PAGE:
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Kidney Week

Abstract: PO0146

Microparticles Released in Response to AKI May Influence Glucose and Salt Metabolism

Session Information

  • AKI Mechanisms - 1
    October 22, 2020 | Location: On-Demand
    Abstract Time: 10:00 AM - 12:00 PM

Category: Acute Kidney Injury

  • 103 AKI: Mechanisms

Authors

  • Campos, Begoña, University of Cincinnati College of Medicine, Cincinnati, Ohio, United States
  • Harrison, Kathleen, University of Cincinnati College of Medicine, Cincinnati, Ohio, United States
  • Kramer, Samantha M., University of Cincinnati College of Medicine, Cincinnati, Ohio, United States
  • Abu Jawdeh, Bassam G., University of Cincinnati College of Medicine, Cincinnati, Ohio, United States
  • Thakar, Charuhas V., University of Cincinnati College of Medicine, Cincinnati, Ohio, United States
Background

Renal epithelial injury due to ischemia or toxic/inflammatory insults is the primary cause of acute kidney injury (AKI). Due to their high metabolic activity renal tubular epithelial cells (RPTEC) are especially vulnerable to damage leading to a clinical syndrome of disruption in salt, water and glucose homeostasis. We have previously shown that microparticles (MP) derived from renal epithelial cells are released in the setting of kidney injury and can be detected in vitro as well as in human plasma, and can carry the biological activity.

Methods

In this study, we evaluated the release of MP carrying SGLT2, and SLC12A3 (NCC) in response to kidney injury. Immortalized RPTEC lines were treated with Oxidative stress (H2O2) or inflammatory stress (TNFα) agents by the validated methodology to study in vitro models of AKI. Human samples were derived from a prospectively collected repository (31 cases of AKI in critically ill patients compared to 22 living kidney donor healthy controls). Samples were prepared to measure MP (standard methods), and flow cytometric analysis was evaluated using antibodies against SGLT2, and SLC12A3 (NCC). FlowJo software was used for analysis. Mann-Whitney test was used for comparisons.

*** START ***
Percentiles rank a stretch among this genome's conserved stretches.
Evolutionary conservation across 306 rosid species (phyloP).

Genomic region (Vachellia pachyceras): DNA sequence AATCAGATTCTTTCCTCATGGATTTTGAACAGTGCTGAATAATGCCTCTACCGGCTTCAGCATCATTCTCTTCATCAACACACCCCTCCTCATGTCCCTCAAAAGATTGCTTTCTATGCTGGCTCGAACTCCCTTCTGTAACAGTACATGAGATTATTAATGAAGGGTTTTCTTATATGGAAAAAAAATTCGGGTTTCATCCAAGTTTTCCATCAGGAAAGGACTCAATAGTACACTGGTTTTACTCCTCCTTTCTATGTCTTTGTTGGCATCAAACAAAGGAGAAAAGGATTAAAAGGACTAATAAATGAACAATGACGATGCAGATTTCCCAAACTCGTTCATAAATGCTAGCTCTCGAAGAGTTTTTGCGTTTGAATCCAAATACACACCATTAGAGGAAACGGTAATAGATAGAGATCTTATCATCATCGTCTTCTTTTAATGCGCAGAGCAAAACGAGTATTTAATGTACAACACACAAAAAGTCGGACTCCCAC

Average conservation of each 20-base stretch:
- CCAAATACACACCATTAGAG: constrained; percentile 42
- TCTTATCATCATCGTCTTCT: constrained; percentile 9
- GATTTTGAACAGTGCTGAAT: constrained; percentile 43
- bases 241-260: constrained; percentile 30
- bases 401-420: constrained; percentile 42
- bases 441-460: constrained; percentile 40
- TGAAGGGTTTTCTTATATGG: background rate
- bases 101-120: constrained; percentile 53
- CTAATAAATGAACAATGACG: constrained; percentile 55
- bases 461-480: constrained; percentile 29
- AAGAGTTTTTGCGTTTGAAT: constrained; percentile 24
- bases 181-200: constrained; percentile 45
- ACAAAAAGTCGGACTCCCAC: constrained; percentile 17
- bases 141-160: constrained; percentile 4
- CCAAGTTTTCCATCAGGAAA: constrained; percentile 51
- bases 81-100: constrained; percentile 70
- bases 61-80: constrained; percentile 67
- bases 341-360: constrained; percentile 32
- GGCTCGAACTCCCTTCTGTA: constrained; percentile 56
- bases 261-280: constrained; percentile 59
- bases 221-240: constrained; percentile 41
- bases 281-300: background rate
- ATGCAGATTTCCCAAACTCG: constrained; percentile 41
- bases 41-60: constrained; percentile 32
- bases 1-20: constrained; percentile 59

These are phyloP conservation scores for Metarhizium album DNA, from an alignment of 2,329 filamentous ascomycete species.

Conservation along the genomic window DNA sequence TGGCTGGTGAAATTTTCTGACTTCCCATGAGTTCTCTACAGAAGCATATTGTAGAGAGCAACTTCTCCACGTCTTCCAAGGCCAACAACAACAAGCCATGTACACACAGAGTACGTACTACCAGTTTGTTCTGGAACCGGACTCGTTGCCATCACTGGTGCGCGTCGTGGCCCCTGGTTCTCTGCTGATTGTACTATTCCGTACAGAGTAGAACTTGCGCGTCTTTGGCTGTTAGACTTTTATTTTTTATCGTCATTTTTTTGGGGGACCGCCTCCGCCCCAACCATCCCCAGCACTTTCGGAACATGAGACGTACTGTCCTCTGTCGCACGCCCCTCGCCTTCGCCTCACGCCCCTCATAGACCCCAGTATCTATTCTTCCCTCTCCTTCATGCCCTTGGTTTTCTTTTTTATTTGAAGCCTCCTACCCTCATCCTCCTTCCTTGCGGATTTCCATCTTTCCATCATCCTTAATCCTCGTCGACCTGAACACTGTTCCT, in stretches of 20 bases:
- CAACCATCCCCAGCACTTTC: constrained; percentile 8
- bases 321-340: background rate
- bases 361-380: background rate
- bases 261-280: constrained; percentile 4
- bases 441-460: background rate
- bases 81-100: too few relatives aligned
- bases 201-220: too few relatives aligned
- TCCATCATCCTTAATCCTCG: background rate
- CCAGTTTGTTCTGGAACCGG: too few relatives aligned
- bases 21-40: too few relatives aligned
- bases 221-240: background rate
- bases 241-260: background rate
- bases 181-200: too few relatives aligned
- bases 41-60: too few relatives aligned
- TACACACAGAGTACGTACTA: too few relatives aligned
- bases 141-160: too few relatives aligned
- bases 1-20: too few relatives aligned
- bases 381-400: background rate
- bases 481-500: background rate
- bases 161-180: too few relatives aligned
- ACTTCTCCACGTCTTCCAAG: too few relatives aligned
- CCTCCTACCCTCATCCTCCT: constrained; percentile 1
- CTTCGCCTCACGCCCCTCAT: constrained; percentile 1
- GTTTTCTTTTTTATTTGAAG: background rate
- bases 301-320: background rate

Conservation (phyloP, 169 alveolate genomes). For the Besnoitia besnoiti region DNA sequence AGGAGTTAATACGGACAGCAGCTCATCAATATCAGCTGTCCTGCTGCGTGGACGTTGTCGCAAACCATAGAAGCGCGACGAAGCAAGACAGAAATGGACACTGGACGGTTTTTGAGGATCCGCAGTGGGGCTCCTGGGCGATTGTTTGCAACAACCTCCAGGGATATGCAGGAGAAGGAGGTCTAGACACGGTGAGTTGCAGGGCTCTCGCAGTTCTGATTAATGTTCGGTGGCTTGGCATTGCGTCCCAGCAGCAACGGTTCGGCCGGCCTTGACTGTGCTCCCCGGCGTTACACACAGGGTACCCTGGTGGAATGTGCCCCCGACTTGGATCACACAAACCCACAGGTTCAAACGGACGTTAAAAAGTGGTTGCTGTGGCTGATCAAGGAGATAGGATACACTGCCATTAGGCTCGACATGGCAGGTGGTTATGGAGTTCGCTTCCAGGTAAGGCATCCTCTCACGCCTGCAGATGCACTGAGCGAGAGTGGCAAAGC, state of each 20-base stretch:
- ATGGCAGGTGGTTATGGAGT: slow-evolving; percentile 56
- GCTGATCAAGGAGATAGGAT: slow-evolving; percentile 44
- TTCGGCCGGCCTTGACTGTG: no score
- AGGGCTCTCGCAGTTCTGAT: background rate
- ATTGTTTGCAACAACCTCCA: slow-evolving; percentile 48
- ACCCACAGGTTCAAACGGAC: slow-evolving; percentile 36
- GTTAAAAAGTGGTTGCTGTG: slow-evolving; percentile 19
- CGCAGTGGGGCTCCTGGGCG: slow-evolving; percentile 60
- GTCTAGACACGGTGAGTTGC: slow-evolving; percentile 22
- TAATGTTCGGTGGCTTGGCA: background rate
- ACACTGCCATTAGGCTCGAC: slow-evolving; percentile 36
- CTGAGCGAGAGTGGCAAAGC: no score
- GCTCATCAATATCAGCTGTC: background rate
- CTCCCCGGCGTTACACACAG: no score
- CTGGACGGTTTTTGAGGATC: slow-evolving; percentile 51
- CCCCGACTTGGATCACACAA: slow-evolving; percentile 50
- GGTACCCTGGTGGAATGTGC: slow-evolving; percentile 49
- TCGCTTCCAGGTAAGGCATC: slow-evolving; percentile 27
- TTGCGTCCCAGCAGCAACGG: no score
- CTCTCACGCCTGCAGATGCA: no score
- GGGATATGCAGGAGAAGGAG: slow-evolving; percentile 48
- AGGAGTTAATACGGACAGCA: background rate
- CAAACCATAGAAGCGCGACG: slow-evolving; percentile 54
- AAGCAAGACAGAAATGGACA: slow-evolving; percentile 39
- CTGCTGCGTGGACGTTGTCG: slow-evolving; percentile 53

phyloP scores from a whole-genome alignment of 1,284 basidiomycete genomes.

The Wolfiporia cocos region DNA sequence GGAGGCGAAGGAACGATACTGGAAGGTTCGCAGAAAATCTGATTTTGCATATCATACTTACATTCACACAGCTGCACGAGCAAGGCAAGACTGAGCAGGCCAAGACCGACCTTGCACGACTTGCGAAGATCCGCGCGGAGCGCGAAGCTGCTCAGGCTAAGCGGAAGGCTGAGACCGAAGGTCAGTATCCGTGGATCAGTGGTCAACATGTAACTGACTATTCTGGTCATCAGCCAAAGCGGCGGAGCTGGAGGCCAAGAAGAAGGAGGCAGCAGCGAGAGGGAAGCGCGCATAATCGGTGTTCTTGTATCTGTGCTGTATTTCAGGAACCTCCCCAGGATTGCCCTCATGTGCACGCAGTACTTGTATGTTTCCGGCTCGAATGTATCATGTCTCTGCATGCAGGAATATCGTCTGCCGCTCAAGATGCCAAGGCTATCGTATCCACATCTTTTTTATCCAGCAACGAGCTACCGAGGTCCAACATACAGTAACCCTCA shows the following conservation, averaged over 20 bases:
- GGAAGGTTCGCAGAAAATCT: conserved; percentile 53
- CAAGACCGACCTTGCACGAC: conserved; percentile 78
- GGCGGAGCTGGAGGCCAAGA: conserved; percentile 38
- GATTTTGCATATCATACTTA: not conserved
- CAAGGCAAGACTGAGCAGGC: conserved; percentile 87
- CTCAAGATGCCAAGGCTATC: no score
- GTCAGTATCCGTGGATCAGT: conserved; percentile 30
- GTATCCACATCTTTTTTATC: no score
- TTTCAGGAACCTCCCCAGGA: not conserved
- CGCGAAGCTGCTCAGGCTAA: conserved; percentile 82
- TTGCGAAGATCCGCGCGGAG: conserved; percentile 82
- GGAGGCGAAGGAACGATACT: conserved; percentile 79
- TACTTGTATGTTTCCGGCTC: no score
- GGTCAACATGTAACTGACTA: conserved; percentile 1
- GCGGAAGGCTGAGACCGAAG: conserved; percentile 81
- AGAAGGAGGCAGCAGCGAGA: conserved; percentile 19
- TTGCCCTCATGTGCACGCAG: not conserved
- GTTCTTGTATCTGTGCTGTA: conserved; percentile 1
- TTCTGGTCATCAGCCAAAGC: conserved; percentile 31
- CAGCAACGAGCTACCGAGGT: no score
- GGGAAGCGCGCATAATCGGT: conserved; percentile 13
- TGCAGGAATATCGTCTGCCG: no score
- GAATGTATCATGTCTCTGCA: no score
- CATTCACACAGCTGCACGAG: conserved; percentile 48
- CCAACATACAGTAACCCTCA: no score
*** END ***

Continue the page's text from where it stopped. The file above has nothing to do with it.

Results

RPTEC models of injury (H2O2) resulted in a significant increase in the release of MP positive for SGLT2 MP 5.49 X 1010/ml vs 0.41 X 1010/ml for control cells (p=0.05) and NCC (SLC12A3) 4.2 x 105 vs 0.63 X 105 for control cells (p=0.05). Similar changes were observed when cells were treated with TNFα (p=0.05) for SGLT2 and NCC.
We also confirmed the presence of MP containing SGLT2 and NCC in AKI (104.60 X105 /ml and 1.77 X 105 /ml, respectively). However, when compared to controls, the difference was statistically similar.

Conclusion

This is one of the first reports to confirm that key transporters from renal epithelium can be released and detected as MP in both in vitro and clinical settings of AKI. These findings may provide novel insights into the mechanisms of glucose, salt and water dysregulation during kidney injury and repair.